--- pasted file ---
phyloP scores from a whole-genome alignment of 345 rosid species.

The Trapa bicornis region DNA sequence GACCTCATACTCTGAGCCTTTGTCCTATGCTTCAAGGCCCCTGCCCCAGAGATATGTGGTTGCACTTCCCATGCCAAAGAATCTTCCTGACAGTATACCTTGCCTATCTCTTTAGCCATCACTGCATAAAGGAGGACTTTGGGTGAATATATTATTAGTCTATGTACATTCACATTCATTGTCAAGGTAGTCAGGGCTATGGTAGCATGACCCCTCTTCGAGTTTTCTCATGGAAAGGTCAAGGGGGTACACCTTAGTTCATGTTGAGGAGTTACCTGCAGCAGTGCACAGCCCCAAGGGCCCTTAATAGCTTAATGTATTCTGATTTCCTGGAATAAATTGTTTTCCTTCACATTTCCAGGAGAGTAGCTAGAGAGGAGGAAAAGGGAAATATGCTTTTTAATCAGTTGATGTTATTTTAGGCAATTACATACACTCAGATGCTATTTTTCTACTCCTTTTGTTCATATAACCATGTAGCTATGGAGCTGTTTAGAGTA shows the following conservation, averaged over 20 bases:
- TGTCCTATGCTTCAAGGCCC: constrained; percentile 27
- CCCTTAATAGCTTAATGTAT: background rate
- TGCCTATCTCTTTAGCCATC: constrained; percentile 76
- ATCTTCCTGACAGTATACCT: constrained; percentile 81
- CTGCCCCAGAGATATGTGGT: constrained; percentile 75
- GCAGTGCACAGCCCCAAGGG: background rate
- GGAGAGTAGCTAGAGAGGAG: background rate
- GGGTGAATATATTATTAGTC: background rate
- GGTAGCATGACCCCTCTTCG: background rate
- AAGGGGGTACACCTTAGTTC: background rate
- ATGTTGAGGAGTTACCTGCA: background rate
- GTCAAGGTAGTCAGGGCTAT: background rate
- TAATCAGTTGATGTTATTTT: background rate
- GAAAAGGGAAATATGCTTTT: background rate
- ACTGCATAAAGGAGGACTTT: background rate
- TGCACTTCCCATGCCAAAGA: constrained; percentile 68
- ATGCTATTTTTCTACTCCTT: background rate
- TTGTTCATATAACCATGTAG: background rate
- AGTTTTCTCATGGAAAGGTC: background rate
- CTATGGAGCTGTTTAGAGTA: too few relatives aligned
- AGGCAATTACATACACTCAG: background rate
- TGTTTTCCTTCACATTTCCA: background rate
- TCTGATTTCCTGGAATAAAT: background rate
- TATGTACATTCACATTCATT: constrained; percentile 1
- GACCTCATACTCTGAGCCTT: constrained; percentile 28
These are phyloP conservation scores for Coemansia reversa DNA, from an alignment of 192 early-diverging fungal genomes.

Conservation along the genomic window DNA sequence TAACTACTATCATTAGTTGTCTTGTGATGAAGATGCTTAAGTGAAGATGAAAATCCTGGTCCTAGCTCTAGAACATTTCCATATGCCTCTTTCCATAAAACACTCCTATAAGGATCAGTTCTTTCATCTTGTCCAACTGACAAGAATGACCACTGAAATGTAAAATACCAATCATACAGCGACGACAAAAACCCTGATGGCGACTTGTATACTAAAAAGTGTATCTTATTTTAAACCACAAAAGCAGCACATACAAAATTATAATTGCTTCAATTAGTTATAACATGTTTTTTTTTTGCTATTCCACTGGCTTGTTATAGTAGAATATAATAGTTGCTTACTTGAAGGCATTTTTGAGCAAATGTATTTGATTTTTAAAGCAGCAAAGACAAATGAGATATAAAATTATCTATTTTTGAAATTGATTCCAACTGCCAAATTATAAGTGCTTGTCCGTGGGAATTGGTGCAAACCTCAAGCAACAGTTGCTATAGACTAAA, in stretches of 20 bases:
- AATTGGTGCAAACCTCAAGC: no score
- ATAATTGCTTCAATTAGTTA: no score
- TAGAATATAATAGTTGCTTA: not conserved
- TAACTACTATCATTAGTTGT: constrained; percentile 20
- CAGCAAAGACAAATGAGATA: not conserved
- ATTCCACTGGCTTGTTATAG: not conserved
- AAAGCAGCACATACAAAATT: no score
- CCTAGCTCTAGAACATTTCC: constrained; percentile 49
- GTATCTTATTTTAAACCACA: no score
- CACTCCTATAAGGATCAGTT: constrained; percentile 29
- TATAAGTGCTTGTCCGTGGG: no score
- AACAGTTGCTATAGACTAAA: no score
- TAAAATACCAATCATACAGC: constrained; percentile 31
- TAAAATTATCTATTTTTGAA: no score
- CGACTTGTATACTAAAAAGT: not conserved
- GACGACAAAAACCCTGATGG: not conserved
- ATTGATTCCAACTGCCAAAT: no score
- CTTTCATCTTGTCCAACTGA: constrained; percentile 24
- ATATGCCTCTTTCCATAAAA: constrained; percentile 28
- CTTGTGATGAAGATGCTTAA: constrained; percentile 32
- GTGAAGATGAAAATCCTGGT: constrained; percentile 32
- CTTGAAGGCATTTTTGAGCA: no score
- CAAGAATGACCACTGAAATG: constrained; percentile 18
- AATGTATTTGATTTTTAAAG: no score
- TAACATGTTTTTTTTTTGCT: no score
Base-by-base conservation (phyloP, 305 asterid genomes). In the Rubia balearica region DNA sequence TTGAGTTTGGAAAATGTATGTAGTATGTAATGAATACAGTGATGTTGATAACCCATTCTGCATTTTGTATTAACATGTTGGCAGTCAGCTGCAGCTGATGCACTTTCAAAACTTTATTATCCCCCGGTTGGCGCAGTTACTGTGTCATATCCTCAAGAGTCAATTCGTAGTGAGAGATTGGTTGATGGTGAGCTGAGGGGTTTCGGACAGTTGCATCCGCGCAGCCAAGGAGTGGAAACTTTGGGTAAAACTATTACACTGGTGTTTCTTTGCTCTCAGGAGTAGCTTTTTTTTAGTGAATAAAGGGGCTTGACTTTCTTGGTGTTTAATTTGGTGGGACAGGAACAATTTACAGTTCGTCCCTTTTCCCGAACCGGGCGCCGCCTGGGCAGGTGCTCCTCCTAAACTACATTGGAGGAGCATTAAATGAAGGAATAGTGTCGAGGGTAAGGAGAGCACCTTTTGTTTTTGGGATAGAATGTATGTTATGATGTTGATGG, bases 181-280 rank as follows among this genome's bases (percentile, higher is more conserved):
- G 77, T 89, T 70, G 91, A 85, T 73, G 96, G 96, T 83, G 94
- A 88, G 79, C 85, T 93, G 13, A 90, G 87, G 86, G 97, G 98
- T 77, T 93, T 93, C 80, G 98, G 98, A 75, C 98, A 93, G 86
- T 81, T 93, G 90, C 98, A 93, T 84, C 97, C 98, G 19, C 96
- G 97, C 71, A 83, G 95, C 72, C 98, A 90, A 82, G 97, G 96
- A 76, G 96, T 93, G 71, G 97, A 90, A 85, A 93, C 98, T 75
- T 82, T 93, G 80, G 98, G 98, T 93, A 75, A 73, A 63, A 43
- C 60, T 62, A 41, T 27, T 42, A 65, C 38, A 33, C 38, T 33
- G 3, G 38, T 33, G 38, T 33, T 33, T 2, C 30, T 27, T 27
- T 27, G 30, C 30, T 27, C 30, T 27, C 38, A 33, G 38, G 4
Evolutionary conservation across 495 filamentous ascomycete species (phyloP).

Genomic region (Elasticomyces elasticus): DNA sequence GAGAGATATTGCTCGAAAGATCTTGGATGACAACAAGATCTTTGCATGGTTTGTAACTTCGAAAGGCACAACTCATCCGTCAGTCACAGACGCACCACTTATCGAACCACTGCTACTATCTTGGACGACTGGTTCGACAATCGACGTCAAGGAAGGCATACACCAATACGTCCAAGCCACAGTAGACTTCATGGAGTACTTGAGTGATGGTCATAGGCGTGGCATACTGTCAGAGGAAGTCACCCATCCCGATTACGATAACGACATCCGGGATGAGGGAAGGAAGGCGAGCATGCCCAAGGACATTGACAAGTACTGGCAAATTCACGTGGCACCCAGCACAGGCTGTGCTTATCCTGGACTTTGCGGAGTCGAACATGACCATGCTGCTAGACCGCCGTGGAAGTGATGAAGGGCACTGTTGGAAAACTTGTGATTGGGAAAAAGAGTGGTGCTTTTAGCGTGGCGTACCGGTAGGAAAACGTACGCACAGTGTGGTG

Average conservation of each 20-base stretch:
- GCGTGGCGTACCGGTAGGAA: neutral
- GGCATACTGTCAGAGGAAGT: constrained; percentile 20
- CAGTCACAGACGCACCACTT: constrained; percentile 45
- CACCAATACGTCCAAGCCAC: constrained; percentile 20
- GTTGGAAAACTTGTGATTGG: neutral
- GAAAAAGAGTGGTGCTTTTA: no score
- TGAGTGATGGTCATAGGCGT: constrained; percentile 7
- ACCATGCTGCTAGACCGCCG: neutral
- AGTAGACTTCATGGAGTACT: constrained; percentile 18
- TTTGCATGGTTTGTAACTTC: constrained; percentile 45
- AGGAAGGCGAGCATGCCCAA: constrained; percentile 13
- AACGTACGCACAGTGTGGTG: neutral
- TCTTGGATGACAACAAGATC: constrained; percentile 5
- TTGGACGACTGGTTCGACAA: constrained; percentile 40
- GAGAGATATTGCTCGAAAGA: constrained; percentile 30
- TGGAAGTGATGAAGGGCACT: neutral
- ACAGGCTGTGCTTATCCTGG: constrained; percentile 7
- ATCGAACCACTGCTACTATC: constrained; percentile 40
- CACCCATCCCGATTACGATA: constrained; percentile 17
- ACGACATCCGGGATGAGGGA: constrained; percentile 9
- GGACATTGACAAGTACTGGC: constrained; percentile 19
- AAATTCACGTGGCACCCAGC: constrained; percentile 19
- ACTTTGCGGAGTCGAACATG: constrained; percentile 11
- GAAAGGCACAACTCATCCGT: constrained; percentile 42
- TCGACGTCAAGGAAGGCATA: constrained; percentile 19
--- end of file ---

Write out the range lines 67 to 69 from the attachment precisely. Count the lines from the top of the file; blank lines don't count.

Genomic region (Elasticomyces elasticus): DNA sequence GAGAGATATTGCTCGAAAGATCTTGGATGACAACAAGATCTTTGCATGGTTTGTAACTTCGAAAGGCACAACTCATCCGTCAGTCACAGACGCACCACTTATCGAACCACTGCTACTATCTTGGACGACTGGTTCGACAATCGACGTCAAGGAAGGCATACACCAATACGTCCAAGCCACAGTAGACTTCATGGAGTACTTGAGTGATGGTCATAGGCGTGGCATACTGTCAGAGGAAGTCACCCATCCCGATTACGATAACGACATCCGGGATGAGGGAAGGAAGGCGAGCATGCCCAAGGACATTGACAAGTACTGGCAAATTCACGTGGCACCCAGCACAGGCTGTGCTTATCCTGGACTTTGCGGAGTCGAACATGACCATGCTGCTAGACCGCCGTGGAAGTGATGAAGGGCACTGTTGGAAAACTTGTGATTGGGAAAAAGAGTGGTGCTTTTAGCGTGGCGTACCGGTAGGAAAACGTACGCACAGTGTGGTG

Average conservation of each 20-base stretch:
- GCGTGGCGTACCGGTAGGAA: neutral